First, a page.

After a diagnosis of bladder cancer, you will likely need more tests. These tests help your healthcare providers learn more about the cancer. They can help show if it has grown into nearby tissues or spread to other parts of your body. The test results help your healthcare providers work with you to decide the best ways to treat the cancer. If you have any questions about these or other tests, be sure to talk with your healthcare team.
Some of the tests often used after diagnosis include:
Intravenous pyelogram (IVP)
MRI (magnetic resonance imaging)
For this test, a contrast dye is put into your blood through a vein in your arm or hand. As the dye moves through your blood, it outlines your kidney, ureters, and bladder, and a series of X-rays is taken. Before this test, tell your provider if you have allergies or have had a reaction to contrast dye in the past.
IVP is used to find tumors, other changes, or blockages. It can show the blood flow through your kidneys. It can also be used to check for spread (metastasis) of the bladder cancer to other parts of the urinary tract.
This test uses sound waves to make images of the inside of your body. For this test, a technician puts a warm gel on your belly. A small handheld wand (called a transducer) is then moved over your skin. The transducer gives off sound waves and picks up the echoes as they bounce off the tissues. This allows the technician to look at and make pictures of your bladder and nearby organs. Blood flow through nearby blood vessels can also be checked.
Ultrasound can be used to help figure out if the cancer has spread from your bladder to other nearby tissues. It can also be used to look at your kidneys. It's easy to have, doesn't hurt, and uses no radiation.
A CT scan uses a series of X-rays to make pictures of the inside of your body from many angles. A CT scan can show detailed images of any part of your body. These include your bones, muscles, fat, blood vessels, lymph nodes, and organs. CT scans are more detailed than regular X-rays.
CT scans can be used to find out the size of the tumor, exactly where it is, and if it has spread to nearby tissues or lymph nodes.
During the test, you lie still on a narrow table as it slides through the center of the ring-shaped CT scanner. Then the scanner sends beams of X-rays at your body. A computer uses the X-rays to create many pictures of the inside of your body. These are put together to create a 3-D picture. You may be asked to hold your breath once or more during the scan. You may be asked to drink a contrast dye after the first set of pictures is taken. This dye can help get clearer images. It will pass out of your body over the next day or so through your bowel movements. If the dye is put into your blood through an IV in your arm, it may cause a feeling of warmth in your body for a few minutes. In rare cases, it can also cause hives or other allergic reactions. Tell the technician if you don’t feel well during the test.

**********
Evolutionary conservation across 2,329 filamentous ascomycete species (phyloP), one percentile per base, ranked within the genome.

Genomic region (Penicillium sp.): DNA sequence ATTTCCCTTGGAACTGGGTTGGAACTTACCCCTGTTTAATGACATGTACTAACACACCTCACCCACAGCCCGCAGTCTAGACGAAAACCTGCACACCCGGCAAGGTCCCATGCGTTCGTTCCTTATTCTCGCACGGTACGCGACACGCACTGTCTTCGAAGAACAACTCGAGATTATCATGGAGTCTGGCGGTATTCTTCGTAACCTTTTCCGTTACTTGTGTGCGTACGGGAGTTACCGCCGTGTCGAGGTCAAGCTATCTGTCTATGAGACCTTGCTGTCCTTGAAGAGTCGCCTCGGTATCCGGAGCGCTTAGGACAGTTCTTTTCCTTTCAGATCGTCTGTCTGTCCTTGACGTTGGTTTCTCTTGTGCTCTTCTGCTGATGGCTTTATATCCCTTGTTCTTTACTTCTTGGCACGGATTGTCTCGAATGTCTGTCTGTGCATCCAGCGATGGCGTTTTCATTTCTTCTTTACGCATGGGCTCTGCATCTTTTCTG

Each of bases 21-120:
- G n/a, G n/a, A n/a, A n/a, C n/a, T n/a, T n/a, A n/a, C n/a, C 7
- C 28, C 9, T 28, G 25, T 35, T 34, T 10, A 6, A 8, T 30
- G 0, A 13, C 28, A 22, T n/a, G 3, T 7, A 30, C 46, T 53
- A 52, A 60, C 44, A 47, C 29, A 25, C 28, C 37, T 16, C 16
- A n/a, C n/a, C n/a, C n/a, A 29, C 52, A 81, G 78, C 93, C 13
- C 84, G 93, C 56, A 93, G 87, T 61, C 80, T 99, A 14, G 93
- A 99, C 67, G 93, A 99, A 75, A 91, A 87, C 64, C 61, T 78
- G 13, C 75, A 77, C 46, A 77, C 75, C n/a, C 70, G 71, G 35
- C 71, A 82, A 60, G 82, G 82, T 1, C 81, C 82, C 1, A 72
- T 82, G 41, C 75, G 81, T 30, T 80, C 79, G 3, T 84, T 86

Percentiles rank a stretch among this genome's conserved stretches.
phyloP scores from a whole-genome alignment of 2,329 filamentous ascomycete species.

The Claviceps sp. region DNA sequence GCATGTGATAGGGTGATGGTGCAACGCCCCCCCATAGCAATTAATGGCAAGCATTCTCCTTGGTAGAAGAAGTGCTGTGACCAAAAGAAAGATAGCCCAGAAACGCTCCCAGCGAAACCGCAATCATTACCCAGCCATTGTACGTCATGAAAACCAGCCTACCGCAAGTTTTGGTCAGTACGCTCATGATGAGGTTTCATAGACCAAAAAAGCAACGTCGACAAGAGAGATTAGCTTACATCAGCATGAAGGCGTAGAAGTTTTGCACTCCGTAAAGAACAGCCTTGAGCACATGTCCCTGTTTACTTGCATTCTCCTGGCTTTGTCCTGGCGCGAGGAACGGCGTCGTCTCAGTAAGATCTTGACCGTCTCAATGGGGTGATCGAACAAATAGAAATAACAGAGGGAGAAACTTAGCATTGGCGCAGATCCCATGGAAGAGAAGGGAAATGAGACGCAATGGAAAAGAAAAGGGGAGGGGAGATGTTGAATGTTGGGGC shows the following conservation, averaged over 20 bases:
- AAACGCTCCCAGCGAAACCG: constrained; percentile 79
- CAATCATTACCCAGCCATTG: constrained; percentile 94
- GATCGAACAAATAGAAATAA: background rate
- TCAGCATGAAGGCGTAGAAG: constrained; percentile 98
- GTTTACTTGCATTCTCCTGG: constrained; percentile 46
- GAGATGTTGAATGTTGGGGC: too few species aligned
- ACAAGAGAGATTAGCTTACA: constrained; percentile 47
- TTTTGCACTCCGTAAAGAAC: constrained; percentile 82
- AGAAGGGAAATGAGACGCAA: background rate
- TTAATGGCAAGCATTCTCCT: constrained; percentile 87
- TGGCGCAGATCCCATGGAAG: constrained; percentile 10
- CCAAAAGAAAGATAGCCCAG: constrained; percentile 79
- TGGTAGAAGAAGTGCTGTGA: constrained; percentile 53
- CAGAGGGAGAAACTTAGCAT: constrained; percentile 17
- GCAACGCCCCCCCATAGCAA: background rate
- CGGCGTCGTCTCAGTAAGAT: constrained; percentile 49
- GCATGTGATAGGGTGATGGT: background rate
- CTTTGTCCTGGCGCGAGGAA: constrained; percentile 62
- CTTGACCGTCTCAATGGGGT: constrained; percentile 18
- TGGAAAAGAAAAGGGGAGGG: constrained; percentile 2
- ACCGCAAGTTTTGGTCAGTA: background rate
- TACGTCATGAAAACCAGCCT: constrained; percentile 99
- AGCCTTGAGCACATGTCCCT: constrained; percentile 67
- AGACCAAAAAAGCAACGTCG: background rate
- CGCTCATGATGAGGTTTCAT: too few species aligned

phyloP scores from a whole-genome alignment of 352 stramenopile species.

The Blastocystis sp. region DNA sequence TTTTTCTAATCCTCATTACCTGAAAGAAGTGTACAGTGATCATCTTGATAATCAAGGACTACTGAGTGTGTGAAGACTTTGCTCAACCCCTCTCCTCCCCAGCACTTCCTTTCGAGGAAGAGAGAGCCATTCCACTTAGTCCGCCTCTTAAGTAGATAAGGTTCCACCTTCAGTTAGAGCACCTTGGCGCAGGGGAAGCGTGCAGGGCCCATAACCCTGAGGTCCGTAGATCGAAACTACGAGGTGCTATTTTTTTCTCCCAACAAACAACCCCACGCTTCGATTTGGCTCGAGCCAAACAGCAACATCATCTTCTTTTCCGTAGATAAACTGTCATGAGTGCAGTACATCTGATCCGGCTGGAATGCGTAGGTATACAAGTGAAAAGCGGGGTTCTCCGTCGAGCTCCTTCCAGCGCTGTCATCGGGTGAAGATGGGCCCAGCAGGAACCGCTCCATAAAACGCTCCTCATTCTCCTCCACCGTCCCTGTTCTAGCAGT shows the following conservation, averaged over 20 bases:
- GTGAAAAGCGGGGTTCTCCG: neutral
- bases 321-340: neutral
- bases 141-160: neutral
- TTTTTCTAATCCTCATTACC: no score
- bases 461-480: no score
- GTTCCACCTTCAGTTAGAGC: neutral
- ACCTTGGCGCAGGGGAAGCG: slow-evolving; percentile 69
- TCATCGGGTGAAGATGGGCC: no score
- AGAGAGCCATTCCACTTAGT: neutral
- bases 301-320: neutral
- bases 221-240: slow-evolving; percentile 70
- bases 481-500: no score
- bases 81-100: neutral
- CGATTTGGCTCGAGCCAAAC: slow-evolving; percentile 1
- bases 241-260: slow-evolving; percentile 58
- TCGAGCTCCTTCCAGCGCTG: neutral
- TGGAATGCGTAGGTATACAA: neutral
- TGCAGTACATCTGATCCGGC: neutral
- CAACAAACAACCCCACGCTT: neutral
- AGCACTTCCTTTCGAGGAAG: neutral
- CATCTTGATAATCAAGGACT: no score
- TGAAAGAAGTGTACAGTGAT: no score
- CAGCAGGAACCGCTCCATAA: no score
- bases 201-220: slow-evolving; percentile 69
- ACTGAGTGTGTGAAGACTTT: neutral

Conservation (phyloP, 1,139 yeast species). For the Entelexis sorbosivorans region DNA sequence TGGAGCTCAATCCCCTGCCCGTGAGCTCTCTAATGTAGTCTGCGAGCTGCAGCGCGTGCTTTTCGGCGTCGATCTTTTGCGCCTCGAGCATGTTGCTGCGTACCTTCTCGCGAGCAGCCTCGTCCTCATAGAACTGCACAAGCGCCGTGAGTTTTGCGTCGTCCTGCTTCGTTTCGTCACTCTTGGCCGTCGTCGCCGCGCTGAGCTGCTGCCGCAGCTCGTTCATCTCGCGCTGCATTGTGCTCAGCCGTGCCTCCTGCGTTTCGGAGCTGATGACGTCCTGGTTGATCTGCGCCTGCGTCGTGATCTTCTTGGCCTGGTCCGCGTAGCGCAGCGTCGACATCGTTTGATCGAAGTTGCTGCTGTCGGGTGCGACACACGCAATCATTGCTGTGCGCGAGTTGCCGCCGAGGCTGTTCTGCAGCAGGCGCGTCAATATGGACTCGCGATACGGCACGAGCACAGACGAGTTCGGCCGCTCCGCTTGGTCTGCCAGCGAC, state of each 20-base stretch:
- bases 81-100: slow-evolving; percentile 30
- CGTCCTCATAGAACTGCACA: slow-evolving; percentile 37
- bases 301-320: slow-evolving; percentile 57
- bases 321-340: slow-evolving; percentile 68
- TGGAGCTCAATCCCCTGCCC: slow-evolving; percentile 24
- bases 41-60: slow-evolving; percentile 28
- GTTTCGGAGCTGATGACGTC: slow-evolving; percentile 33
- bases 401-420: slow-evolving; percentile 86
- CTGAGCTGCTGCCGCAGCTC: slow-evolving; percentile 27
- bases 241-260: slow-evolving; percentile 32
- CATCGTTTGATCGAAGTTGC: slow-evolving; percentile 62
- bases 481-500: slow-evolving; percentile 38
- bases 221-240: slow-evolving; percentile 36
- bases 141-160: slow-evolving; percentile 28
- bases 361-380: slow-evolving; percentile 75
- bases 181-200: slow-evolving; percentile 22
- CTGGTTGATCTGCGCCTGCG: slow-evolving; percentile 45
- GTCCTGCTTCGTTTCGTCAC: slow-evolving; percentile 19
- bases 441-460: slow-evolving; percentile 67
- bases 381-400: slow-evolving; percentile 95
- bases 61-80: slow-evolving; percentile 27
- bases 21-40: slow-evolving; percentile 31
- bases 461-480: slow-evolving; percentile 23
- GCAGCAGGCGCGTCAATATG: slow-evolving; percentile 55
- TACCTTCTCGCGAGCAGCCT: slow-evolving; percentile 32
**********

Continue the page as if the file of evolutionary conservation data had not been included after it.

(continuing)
MRI uses large magnets, radio waves, and a computer to make detailed images of your insides. It’s a lot like a CT scan, but it doesn’t use X-rays. MRI might be used to look for cancer that's spread outside your bladder. A special type of MRI called an MRI urogram can be used instead of IVP to look for cancer in other parts of your urinary tract.
For this test, you’ll lie very still on a narrow table as it passes through a tube-like scanner. The scanner directs a beam of radio waves at the part of your body being scanned. A computer uses the radio waves to create a 3-D picture of your insides. You may need more than one set of images. Each set may take 2 to 15 minutes, so the whole scan may take an hour or more. A contrast dye might be put into a vein in your hand or arm before this scan. It helps get even clearer images of the inside of your body. You might be given earplugs because there are loud thumping and buzzing noises during the scan. If you're claustrophobic (uncomfortable in small spaces), you may need to be given a sedative before having this test. Other than the injection of the dye, this test is painless.
A bone scan may be done if your healthcare provider thinks the cancer may have spread to your bones based on your symptoms and the results of other tests. For this test, a mildly radioactive substance is put into your blood through a vein in your hand or arm. It travels through your blood and collects in parts of your bones that are damaged. A machine is then used to scan your whole body. The radioactive areas can be seen on the scans.
Other than the injection, a bone scan is painless. The radioactive substance washes out of your body in your urine over the next few days.
This X-ray may be done to see if there are any changes in your lungs. It may show that the bladder cancer has spread to your lungs or chest. An X-ray uses a small amount of radiation to make an image of organs and bones inside your body. It can also show enlarged lymph nodes in your chest.
For the test, you stand in front of a rectangular target area where the X-ray film is held. You may be asked to hold your arms to the side or over your head. You take a breath and stay still for a few seconds. An X-ray will be done from the front and from the side. This test takes a few minutes and doesn’t hurt.
Talk with your healthcare provider about which tests you'll need. Get ready for the tests as instructed. Be sure you know what the test will be like and why it's being done. Ask questions and talk about any concerns you have. Also ask when and how you'll get the test results.